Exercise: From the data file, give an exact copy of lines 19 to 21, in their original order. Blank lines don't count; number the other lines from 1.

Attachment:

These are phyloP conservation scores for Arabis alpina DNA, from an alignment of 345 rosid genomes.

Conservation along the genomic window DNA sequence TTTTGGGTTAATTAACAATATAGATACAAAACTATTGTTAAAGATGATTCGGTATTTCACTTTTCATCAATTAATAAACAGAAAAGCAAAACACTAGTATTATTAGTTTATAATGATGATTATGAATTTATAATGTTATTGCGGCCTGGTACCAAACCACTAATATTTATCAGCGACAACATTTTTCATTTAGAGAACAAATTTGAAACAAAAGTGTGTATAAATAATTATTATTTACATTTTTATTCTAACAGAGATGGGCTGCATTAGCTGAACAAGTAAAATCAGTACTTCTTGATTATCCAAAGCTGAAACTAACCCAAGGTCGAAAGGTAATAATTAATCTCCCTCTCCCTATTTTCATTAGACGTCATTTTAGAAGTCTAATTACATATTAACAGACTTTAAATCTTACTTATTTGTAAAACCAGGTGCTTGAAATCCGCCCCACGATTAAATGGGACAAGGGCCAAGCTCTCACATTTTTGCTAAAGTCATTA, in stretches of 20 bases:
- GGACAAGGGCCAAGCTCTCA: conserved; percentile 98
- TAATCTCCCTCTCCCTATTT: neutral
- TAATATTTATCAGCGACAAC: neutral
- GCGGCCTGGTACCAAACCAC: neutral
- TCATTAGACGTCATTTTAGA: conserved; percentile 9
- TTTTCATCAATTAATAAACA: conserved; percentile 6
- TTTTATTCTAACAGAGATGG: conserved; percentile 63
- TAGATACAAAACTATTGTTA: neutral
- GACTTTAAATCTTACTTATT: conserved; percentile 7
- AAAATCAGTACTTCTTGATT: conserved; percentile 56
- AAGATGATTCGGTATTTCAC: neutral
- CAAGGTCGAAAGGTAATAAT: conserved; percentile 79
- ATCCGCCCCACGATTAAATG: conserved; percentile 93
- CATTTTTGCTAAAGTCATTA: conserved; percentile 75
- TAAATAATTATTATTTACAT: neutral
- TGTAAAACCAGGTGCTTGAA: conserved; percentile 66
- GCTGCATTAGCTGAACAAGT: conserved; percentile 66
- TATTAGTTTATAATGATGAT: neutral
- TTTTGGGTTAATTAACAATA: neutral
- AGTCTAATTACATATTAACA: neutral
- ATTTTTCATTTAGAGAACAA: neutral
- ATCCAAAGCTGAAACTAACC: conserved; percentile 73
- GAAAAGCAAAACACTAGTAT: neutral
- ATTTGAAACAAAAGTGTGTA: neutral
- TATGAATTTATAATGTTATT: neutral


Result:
- GCTGCATTAGCTGAACAAGT: conserved; percentile 66
- TATTAGTTTATAATGATGAT: neutral
- TTTTGGGTTAATTAACAATA: neutral